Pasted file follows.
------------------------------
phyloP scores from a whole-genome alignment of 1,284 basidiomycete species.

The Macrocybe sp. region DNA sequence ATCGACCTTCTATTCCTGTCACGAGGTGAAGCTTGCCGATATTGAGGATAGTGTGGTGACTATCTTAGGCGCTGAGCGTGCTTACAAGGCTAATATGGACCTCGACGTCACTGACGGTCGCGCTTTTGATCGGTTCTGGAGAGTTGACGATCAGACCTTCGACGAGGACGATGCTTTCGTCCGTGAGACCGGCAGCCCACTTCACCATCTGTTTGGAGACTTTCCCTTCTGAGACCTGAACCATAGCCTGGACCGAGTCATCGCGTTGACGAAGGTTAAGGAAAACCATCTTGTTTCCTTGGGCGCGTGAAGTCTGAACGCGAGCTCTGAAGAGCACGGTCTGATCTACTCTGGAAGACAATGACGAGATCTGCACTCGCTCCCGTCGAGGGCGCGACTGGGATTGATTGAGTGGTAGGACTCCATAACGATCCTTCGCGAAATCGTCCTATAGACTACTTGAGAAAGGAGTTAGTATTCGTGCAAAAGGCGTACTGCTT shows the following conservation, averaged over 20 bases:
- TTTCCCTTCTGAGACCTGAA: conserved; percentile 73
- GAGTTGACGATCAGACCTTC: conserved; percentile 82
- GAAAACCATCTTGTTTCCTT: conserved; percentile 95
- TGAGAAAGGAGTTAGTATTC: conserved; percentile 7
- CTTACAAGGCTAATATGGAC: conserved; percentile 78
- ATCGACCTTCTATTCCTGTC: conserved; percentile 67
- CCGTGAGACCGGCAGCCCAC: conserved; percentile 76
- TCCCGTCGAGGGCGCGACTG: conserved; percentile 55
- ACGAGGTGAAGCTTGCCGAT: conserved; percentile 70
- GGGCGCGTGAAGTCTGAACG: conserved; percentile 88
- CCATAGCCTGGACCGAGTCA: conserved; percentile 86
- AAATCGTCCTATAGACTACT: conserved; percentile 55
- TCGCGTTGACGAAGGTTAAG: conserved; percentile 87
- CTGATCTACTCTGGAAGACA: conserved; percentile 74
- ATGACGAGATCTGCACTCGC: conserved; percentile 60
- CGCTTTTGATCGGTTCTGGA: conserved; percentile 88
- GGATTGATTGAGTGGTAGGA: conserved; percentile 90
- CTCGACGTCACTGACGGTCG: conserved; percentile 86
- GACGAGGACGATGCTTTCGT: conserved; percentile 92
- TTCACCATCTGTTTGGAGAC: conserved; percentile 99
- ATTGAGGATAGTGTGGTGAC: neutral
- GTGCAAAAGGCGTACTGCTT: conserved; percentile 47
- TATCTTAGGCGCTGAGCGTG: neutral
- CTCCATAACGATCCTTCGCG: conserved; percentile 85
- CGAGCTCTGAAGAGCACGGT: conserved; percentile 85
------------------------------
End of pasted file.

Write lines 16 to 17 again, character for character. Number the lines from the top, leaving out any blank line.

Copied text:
- CTGATCTACTCTGGAAGACA: conserved; percentile 74
- ATGACGAGATCTGCACTCGC: conserved; percentile 60